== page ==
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The World Needs More Men Like Joseph Desenclos

Article by Claudia Kittock

Joseph DesenclosJoseph Desenclos is an extraordinary man in the most ordinary ways. He believes in living an honorable life, in taking care of his neighbors, and of treating people as he would like to be treated. Revolutionary? Maybe!

When I became a board member of the DMNA, I knew that I had a lot to learn. As a lifetime academic, I began to study. I found that the best way to study was to attend meetings and listen. Some meetings I only attended once and others I attended regularly because I found the subject matter fascinating. Two of those meetings were Court Watch and the Task Force to End Street Homelessness. I found myself with much the same thoughts that I had in graduate school. “Please don’t call on me because I don’t know anything!” Luckily for me, no one called on me as I continued to soak up enormous amounts of knowledge.

After a few months of attending both these meetings, Joseph and I happened to sit beside each other and he introduced himself. When I explained that I was a newcomer with little to offer, just a need to learn, he asked me about my background and soon was urging me to use my expertise. Within a short amount of time, Joseph and I were friends, and my education really began.

Joseph’s journey to outreach was a journey of twists and turns. After college, Joseph was working for a construction company and doing well in every traditional way of measuring success. However, he realized what he hadn’t found yet was happiness, so he set out to change his life. He decided to volunteer at Dorothy Day Center in St. Paul, and after a short time he applied for and got a job there. 

Later, he applied to be a case worker at St. Stephen’s Human Services without having any experience as a case worker. During his interview, he was urged to think about doing outreach work and decided to try it. He knew very quickly that he had found what he was looking for, work that mattered to him and filled a need to be useful.

Joeseph with Minneapolis Police Chief Medaria "Rondo" Arradondo at a 2017 National Night Out event.

The lessons Joseph has learned doing outreach work are lessons I attempt to apply to my daily life. He has taught me so much and it is my honor to share a few of these lessons.

As an outreach worker, Joseph spends every day visiting people experiencing homelessness and working to build relationships. He learned that, as in all other parts of life, building a relationship takes time, and that is the essence of outreach work. Joseph has great patience which gives him the ability and willingness to put in as much time as it takes to make these important connections.

Curiosity is vital in outreach work, as is the ability to truly listen. Good outreach is respecting the privilege of the work itself as well as knowing when to be small. Joseph talks about sports, about the weather, about any item of interest as you would with anyone you have just met and may want to form a friendship.

Outreach work is about trust and being mindful of a person’s readiness and of personal boundaries. Imagine eating breakfast and having a stranger walk into your home and begin lecturing you about what you are doing wrong and what you need to change. It would be outrageous, and yet can be something that happens to a person experiencing homelessness.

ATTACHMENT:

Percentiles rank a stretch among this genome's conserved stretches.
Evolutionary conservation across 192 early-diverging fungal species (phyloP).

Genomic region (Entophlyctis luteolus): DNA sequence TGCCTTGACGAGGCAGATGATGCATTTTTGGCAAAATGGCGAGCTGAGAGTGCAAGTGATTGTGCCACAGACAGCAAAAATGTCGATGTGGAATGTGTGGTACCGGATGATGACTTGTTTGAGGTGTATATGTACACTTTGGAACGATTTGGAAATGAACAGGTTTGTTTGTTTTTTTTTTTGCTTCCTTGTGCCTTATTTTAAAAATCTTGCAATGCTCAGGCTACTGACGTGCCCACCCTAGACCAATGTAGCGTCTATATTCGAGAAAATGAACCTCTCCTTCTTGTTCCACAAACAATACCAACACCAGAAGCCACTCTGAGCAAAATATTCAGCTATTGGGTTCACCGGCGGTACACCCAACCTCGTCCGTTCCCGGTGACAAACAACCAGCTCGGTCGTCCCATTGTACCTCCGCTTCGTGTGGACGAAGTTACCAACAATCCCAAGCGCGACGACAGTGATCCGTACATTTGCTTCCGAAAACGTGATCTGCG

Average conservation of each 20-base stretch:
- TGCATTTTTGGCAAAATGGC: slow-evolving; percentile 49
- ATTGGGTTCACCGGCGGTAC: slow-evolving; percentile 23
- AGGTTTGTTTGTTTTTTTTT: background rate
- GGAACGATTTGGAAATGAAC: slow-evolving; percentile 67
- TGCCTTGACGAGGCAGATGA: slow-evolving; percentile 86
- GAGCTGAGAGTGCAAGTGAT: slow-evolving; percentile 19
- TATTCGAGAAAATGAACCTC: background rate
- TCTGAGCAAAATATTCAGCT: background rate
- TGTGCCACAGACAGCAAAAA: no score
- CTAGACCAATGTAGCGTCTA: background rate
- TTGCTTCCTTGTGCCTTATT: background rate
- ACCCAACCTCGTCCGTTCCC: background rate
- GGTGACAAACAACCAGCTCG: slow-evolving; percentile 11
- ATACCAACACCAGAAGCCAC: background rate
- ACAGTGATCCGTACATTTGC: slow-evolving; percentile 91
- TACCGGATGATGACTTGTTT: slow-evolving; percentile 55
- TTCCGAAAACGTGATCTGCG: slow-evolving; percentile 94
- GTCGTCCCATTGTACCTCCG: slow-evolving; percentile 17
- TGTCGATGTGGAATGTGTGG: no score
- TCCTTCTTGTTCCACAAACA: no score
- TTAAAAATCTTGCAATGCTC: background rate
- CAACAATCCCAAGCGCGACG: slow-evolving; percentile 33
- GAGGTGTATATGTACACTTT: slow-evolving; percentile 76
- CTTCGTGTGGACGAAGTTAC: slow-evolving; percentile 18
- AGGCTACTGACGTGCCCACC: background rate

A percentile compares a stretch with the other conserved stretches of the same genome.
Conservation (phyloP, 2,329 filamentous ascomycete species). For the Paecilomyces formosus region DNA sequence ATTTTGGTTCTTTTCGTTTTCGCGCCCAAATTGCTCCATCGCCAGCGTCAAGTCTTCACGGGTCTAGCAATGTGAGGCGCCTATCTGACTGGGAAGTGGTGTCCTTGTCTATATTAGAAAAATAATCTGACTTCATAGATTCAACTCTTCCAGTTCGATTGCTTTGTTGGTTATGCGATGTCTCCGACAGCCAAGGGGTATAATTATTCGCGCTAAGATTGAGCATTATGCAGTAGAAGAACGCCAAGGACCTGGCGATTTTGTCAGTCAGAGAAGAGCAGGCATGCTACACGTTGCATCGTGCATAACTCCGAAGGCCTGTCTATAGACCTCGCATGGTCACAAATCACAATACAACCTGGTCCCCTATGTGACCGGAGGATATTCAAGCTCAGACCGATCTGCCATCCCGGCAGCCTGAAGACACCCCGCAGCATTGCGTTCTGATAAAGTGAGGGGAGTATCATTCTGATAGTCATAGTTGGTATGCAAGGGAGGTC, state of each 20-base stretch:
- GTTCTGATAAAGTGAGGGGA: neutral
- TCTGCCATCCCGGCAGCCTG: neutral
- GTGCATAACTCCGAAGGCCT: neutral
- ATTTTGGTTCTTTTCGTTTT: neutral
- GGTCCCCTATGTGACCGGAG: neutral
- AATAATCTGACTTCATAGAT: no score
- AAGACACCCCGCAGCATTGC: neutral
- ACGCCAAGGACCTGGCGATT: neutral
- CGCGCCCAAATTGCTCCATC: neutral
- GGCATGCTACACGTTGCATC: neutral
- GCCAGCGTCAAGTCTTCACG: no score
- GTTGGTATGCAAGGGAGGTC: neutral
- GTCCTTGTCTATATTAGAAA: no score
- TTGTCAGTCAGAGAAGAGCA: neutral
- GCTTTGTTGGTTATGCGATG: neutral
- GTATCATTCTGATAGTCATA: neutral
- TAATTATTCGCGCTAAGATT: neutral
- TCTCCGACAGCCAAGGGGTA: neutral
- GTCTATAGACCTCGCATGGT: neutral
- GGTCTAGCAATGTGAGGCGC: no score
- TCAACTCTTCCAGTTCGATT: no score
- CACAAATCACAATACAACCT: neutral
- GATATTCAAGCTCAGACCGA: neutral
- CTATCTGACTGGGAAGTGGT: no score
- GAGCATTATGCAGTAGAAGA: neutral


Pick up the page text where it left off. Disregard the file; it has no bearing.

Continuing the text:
Joseph, along with MDID Livability Team members Christian Huelsman and Liz Conley.

Joseph told me an amazing story from his first-grade class. A classmate was talking and Joseph was eager to join in. His teacher said, “Joseph, don’t talk unless you can improve the silence.”  Joseph uses that mantra in his daily work. Sometimes, being silent with another person is the most powerful thing.

Looking for similarities in people is a guiding principle of outreach, and should be for all of us in our day to day existence. If we can hone in on how each and every person we meet is like us, the differences aren’t so important. Finding those similarities is important work.

People who are experiencing homelessness are not ‘homeless people’. Each and every one had a life before experiencing homelessness, and hopes to have a life after this period in their life. What happens to cause homelessness? Too many reasons to imagine. People experiencing homelessness are not a monolithic group.  There is as much variation in this group as in any group of people. The title of ‘homeless person’ can engender powerlessness and be degrading and debilitating. The experience of being homeless is a period of life, not the defining part of any life.

When someone decides to sleep in your neighborhood, they make that decision for many of the same reasons you decided to live there. It may be because they feel safe here, or love the river, or enjoy the green spaces, or just love the vibe of the neighborhood. No one wants to experience homelessness, but while that is a reality, looking for a reasonable place to sleep is a priority.

Joseph is an important teacher and friend in my life. I learn from him every time we talk and I am so honored to be his student. He is extraordinary in all his ordinariness. Joseph shows us all how we need to live through his quiet example and important work. 

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About Claudia Kittock

Claudia is a resident of the Mill District. In addition to writing for Mill City Times, she is a founding Board Member of Friends of the Mill District. Claudia is the author of Health Through Chaos, mentors young adults at YouthLink, and has served on the Downtown Minneapolis Neighborhood Association (DMNA).


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